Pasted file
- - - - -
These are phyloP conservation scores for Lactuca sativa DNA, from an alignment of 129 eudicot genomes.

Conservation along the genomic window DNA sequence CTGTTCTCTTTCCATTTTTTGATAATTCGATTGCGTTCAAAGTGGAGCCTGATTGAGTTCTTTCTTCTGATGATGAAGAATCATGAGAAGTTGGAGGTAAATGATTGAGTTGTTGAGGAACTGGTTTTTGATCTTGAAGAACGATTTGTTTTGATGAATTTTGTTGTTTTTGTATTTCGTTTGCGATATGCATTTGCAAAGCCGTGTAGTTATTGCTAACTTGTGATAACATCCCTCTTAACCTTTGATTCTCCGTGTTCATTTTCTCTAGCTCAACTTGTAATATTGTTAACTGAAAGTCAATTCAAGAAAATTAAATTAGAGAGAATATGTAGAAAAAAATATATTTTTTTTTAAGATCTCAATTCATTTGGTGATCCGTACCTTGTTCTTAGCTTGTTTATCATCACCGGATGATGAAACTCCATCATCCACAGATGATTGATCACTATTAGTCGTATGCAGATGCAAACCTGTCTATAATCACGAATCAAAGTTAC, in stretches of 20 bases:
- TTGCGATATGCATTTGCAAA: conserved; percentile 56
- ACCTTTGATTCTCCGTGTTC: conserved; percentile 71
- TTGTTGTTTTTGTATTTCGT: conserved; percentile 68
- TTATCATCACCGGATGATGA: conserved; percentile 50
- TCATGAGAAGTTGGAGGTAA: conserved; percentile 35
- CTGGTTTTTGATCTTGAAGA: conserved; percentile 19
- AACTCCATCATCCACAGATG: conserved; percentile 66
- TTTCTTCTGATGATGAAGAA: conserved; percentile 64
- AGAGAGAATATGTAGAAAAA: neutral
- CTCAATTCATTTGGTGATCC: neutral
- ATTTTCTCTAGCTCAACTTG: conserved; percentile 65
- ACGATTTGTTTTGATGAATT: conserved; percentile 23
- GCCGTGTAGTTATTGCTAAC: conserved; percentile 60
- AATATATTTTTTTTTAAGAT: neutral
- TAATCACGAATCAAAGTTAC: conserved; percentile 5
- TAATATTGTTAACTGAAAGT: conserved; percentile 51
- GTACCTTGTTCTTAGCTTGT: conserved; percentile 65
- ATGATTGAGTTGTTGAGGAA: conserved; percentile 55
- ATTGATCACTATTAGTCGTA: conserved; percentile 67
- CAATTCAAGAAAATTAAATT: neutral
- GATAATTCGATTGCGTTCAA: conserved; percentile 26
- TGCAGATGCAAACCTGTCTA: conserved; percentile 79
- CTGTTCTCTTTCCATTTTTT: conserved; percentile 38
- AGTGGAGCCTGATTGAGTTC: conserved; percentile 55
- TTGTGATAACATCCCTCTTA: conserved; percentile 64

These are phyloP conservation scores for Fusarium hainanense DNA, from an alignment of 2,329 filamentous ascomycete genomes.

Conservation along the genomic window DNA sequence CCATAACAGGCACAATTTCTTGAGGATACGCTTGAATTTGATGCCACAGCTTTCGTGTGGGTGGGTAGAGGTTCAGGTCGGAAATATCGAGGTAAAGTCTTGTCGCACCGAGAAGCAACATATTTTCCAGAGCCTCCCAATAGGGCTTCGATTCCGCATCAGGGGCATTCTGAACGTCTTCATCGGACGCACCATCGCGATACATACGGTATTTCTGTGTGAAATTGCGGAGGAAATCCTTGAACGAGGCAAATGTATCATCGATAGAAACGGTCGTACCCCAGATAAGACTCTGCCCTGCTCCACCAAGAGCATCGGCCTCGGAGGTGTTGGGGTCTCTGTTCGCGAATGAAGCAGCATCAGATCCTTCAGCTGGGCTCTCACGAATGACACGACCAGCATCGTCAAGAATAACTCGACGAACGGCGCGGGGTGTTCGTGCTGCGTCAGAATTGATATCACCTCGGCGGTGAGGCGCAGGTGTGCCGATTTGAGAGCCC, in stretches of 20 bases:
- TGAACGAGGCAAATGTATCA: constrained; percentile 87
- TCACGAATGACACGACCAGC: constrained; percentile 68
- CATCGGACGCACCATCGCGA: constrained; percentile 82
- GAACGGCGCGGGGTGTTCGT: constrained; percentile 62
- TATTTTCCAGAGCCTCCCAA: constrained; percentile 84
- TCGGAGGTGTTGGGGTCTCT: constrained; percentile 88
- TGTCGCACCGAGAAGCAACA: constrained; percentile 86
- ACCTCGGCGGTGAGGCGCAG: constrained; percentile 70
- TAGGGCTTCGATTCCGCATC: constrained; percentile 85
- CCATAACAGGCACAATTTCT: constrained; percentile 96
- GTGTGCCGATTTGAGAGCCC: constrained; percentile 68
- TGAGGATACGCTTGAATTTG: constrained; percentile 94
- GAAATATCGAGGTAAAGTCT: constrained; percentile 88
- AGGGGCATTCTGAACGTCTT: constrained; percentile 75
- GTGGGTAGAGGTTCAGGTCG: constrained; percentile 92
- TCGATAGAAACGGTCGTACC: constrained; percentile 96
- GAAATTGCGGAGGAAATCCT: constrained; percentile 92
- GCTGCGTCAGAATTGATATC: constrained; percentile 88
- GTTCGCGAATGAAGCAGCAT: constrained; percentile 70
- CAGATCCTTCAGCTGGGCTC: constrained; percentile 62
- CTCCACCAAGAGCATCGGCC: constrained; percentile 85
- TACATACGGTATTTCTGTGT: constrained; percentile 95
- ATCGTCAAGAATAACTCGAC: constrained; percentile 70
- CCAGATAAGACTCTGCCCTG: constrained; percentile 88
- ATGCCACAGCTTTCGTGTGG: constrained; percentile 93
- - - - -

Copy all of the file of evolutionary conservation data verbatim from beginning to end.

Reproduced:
These are phyloP conservation scores for Lactuca sativa DNA, from an alignment of 129 eudicot genomes.

Conservation along the genomic window DNA sequence CTGTTCTCTTTCCATTTTTTGATAATTCGATTGCGTTCAAAGTGGAGCCTGATTGAGTTCTTTCTTCTGATGATGAAGAATCATGAGAAGTTGGAGGTAAATGATTGAGTTGTTGAGGAACTGGTTTTTGATCTTGAAGAACGATTTGTTTTGATGAATTTTGTTGTTTTTGTATTTCGTTTGCGATATGCATTTGCAAAGCCGTGTAGTTATTGCTAACTTGTGATAACATCCCTCTTAACCTTTGATTCTCCGTGTTCATTTTCTCTAGCTCAACTTGTAATATTGTTAACTGAAAGTCAATTCAAGAAAATTAAATTAGAGAGAATATGTAGAAAAAAATATATTTTTTTTTAAGATCTCAATTCATTTGGTGATCCGTACCTTGTTCTTAGCTTGTTTATCATCACCGGATGATGAAACTCCATCATCCACAGATGATTGATCACTATTAGTCGTATGCAGATGCAAACCTGTCTATAATCACGAATCAAAGTTAC, in stretches of 20 bases:
- TTGCGATATGCATTTGCAAA: conserved; percentile 56
- ACCTTTGATTCTCCGTGTTC: conserved; percentile 71
- TTGTTGTTTTTGTATTTCGT: conserved; percentile 68
- TTATCATCACCGGATGATGA: conserved; percentile 50
- TCATGAGAAGTTGGAGGTAA: conserved; percentile 35
- CTGGTTTTTGATCTTGAAGA: conserved; percentile 19
- AACTCCATCATCCACAGATG: conserved; percentile 66
- TTTCTTCTGATGATGAAGAA: conserved; percentile 64
- AGAGAGAATATGTAGAAAAA: neutral
- CTCAATTCATTTGGTGATCC: neutral
- ATTTTCTCTAGCTCAACTTG: conserved; percentile 65
- ACGATTTGTTTTGATGAATT: conserved; percentile 23
- GCCGTGTAGTTATTGCTAAC: conserved; percentile 60
- AATATATTTTTTTTTAAGAT: neutral
- TAATCACGAATCAAAGTTAC: conserved; percentile 5
- TAATATTGTTAACTGAAAGT: conserved; percentile 51
- GTACCTTGTTCTTAGCTTGT: conserved; percentile 65
- ATGATTGAGTTGTTGAGGAA: conserved; percentile 55
- ATTGATCACTATTAGTCGTA: conserved; percentile 67
- CAATTCAAGAAAATTAAATT: neutral
- GATAATTCGATTGCGTTCAA: conserved; percentile 26
- TGCAGATGCAAACCTGTCTA: conserved; percentile 79
- CTGTTCTCTTTCCATTTTTT: conserved; percentile 38
- AGTGGAGCCTGATTGAGTTC: conserved; percentile 55
- TTGTGATAACATCCCTCTTA: conserved; percentile 64

These are phyloP conservation scores for Fusarium hainanense DNA, from an alignment of 2,329 filamentous ascomycete genomes.

Conservation along the genomic window DNA sequence CCATAACAGGCACAATTTCTTGAGGATACGCTTGAATTTGATGCCACAGCTTTCGTGTGGGTGGGTAGAGGTTCAGGTCGGAAATATCGAGGTAAAGTCTTGTCGCACCGAGAAGCAACATATTTTCCAGAGCCTCCCAATAGGGCTTCGATTCCGCATCAGGGGCATTCTGAACGTCTTCATCGGACGCACCATCGCGATACATACGGTATTTCTGTGTGAAATTGCGGAGGAAATCCTTGAACGAGGCAAATGTATCATCGATAGAAACGGTCGTACCCCAGATAAGACTCTGCCCTGCTCCACCAAGAGCATCGGCCTCGGAGGTGTTGGGGTCTCTGTTCGCGAATGAAGCAGCATCAGATCCTTCAGCTGGGCTCTCACGAATGACACGACCAGCATCGTCAAGAATAACTCGACGAACGGCGCGGGGTGTTCGTGCTGCGTCAGAATTGATATCACCTCGGCGGTGAGGCGCAGGTGTGCCGATTTGAGAGCCC, in stretches of 20 bases:
- TGAACGAGGCAAATGTATCA: constrained; percentile 87
- TCACGAATGACACGACCAGC: constrained; percentile 68
- CATCGGACGCACCATCGCGA: constrained; percentile 82
- GAACGGCGCGGGGTGTTCGT: constrained; percentile 62
- TATTTTCCAGAGCCTCCCAA: constrained; percentile 84
- TCGGAGGTGTTGGGGTCTCT: constrained; percentile 88
- TGTCGCACCGAGAAGCAACA: constrained; percentile 86
- ACCTCGGCGGTGAGGCGCAG: constrained; percentile 70
- TAGGGCTTCGATTCCGCATC: constrained; percentile 85
- CCATAACAGGCACAATTTCT: constrained; percentile 96
- GTGTGCCGATTTGAGAGCCC: constrained; percentile 68
- TGAGGATACGCTTGAATTTG: constrained; percentile 94
- GAAATATCGAGGTAAAGTCT: constrained; percentile 88
- AGGGGCATTCTGAACGTCTT: constrained; percentile 75
- GTGGGTAGAGGTTCAGGTCG: constrained; percentile 92
- TCGATAGAAACGGTCGTACC: constrained; percentile 96
- GAAATTGCGGAGGAAATCCT: constrained; percentile 92
- GCTGCGTCAGAATTGATATC: constrained; percentile 88
- GTTCGCGAATGAAGCAGCAT: constrained; percentile 70
- CAGATCCTTCAGCTGGGCTC: constrained; percentile 62
- CTCCACCAAGAGCATCGGCC: constrained; percentile 85
- TACATACGGTATTTCTGTGT: constrained; percentile 95
- ATCGTCAAGAATAACTCGAC: constrained; percentile 70
- CCAGATAAGACTCTGCCCTG: constrained; percentile 88
- ATGCCACAGCTTTCGTGTGG: constrained; percentile 93